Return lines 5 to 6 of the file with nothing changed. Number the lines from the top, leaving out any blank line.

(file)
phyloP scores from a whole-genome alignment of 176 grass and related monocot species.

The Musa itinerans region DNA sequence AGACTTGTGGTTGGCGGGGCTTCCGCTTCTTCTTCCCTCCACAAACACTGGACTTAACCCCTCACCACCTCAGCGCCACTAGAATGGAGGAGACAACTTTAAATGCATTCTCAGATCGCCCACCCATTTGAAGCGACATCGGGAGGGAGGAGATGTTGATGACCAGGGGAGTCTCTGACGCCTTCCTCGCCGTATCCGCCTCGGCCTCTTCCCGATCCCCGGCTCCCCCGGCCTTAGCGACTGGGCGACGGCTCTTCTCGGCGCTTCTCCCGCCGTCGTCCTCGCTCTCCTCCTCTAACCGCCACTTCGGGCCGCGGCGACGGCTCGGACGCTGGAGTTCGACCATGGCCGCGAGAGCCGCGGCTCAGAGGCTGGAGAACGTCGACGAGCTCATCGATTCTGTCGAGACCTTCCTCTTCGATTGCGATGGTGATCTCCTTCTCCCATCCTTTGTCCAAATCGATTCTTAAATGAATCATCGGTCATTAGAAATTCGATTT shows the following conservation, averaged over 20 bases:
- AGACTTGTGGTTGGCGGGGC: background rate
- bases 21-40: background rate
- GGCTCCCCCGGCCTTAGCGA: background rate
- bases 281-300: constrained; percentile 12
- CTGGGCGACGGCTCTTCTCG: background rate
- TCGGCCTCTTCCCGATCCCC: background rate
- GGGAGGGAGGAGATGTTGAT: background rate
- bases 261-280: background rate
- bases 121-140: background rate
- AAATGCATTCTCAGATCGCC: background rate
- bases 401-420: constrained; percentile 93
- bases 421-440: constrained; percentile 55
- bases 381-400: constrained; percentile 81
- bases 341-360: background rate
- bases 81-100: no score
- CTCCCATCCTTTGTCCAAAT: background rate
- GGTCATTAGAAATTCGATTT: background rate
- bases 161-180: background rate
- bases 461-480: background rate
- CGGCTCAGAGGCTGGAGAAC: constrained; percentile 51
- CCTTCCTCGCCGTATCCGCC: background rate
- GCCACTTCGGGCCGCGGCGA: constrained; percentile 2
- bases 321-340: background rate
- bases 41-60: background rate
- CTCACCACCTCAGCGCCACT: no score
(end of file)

- GGCTCCCCCGGCCTTAGCGA: background rate
- bases 281-300: constrained; percentile 12